Sample an element h from Copt according to the prior ζ conditioned on Copt.

Compute the optimal policy π if h holds.

Follow π until h gets falsified. When falsified, go to step 1.

We will discuss how a hypothesis looks like in the next section. Then we will discuss what we mean by "optimal policy" and "utility" in the section after that.

How to describe hypotheses?

Our first try might be to include all hypotheses of type "Others will play a−i", where a−i∈A−i. That is way too restrictive. It excludes any dependence on what we have done in previous time steps. It also excludes any probabilistic behavior.

So our second try might be to include hypotheses of type "Others play according to a function f:A∗i→ΔA−i, where f maps histories to distributions on actions of others. This is too fine-grained and intractable.

We need something in between these two extremes. A natural choice would be regular decision processes (RDPs).

Regular decision processes

We will define the hypotheses with the reinforcement learning setting in mind. The "observation" in reinforcement learning is what the agent observes from the environment. In this case, that's the actions the other agents played.

We will slightly abuse notation here. Previously a was an element of A=k∏i=1Ai in a k-player game. From now on, a will sometimes be an element of the action set of the agent, denoted by A. For player i, A=Ai.

Definition: A Regular Decision Process (RDP) is a tuple (S,A,O,so,B,T), where

S is a finite set of states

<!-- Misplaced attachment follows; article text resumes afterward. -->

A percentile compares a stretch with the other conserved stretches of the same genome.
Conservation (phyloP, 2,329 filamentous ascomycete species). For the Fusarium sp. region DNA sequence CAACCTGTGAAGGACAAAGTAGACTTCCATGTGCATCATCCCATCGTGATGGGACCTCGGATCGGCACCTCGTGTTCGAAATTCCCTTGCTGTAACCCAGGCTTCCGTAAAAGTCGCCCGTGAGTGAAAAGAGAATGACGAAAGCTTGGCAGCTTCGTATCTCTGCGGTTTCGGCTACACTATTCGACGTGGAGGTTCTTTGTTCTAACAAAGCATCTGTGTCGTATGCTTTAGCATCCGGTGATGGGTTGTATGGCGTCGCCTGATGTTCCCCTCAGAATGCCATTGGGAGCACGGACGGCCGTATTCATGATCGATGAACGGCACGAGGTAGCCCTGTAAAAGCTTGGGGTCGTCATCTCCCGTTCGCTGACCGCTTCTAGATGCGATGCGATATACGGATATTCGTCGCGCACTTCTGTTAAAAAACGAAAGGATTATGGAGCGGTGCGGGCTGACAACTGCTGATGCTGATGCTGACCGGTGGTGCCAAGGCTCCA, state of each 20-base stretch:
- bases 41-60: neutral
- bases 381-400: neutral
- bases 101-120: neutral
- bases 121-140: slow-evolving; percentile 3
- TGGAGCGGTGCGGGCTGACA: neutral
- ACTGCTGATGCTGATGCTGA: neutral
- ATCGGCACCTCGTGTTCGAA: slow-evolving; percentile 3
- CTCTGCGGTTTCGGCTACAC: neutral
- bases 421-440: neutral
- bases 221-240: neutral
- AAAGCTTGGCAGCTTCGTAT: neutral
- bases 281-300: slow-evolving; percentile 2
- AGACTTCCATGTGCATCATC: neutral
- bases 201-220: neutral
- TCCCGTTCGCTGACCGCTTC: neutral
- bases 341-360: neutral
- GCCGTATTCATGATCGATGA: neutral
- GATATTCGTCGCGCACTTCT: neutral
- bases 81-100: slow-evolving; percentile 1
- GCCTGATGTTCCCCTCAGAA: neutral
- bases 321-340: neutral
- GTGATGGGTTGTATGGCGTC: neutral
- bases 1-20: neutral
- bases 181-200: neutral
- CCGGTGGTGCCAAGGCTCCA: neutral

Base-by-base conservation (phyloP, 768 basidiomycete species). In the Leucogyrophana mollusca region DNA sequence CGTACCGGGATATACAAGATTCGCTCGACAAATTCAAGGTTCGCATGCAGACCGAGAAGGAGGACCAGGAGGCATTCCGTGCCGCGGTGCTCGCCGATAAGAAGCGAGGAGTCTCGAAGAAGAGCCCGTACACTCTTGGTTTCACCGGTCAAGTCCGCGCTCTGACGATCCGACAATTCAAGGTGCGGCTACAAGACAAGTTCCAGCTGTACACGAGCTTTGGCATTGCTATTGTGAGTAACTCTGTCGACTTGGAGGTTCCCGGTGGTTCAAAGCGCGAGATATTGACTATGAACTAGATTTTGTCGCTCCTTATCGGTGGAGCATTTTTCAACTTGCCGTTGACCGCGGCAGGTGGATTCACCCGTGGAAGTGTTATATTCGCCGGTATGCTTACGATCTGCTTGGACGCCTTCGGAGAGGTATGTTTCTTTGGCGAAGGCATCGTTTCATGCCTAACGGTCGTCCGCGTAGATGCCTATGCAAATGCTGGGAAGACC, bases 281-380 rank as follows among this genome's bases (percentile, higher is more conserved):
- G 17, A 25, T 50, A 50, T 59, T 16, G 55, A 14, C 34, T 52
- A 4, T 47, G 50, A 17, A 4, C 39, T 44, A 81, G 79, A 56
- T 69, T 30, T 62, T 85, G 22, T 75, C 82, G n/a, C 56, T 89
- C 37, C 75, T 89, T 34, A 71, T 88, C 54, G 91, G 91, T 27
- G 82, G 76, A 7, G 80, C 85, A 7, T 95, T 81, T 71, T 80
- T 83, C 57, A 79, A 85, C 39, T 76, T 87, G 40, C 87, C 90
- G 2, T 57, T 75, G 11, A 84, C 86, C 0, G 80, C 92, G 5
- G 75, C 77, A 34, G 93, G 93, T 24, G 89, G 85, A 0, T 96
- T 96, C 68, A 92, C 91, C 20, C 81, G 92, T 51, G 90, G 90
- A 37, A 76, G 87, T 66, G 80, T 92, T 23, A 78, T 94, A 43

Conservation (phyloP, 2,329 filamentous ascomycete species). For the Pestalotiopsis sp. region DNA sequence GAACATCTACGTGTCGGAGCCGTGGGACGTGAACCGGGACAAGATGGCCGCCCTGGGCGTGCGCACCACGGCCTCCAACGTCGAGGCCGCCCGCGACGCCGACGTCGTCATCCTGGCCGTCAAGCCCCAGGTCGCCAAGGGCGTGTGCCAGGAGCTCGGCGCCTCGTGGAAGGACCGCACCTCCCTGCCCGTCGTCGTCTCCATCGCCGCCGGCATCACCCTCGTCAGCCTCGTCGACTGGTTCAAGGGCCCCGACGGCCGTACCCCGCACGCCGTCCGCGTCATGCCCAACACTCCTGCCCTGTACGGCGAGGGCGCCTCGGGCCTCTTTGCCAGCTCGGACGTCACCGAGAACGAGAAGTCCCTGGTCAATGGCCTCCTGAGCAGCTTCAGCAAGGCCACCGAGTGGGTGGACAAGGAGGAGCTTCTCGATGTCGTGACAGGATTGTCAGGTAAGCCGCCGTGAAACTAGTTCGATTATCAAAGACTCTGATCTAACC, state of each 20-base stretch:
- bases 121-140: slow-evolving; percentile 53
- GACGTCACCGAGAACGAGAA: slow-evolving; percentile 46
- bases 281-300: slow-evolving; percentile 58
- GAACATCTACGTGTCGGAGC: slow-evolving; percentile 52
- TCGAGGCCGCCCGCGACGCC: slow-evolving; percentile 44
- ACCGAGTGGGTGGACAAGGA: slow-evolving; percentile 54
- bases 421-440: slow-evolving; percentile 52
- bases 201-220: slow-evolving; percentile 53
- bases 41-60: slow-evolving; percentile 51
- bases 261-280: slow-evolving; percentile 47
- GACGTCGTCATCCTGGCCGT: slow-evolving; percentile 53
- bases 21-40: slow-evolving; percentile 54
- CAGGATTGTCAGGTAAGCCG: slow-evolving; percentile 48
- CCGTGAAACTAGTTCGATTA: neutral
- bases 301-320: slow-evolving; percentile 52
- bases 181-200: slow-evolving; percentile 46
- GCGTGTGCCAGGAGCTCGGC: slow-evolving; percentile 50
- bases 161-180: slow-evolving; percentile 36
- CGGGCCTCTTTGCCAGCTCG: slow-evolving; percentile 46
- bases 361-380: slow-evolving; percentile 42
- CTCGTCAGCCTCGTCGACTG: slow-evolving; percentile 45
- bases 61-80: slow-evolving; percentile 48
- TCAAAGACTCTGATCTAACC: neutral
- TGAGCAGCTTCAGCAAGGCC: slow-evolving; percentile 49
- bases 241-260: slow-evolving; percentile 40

A is a finite set of actions

O is a finite set of observations

s0∈S is the initial state

B:S×A→ΔO is the observation kernel that defines a probability distribution over observations for each (state, action) pair

T:S×A×O→S is the transition function describing the next state after taking action a in state s and observing o

Infra-Bayesianism lets us merge some of the RDPs together, which allows us to express beliefs about some aspects of the environment while remaining uncertain about others. (You can read more about infra-Bayesianism here.) The infra-Bayesian version of an RDP is an infra-RDP.

Definition: An Infra-RDP is a tuple (S,A,O,so,B,T), where

S,A,O,so,T have the same properties as in an RDP

B:S×A→□O is the observation kernel, where □O denotes the convex, closed subsets ΔX. So B defines a closed convex subset of probability distributions over observations for each (state, action) pair.

If you are not familiar with infra-Bayesianism, it is not clear how to interpret this kind of observation kernel. So suppose the environment is in state s and the agent takes action a. The hypothesis claims that the next observation is determined by using one of the distributions in B(s,a). This means there exists a probability distribution θ:O→R, such that θ∈B(s,a), and the next observation is sampled from θ. Importantly, the hypothesis doesn't say anything about how θ is chosen from B(s,a): it has Knightian uncertainty about it. θ could be chosen randomly or could be chosen adversarially by Murphy or using any other method.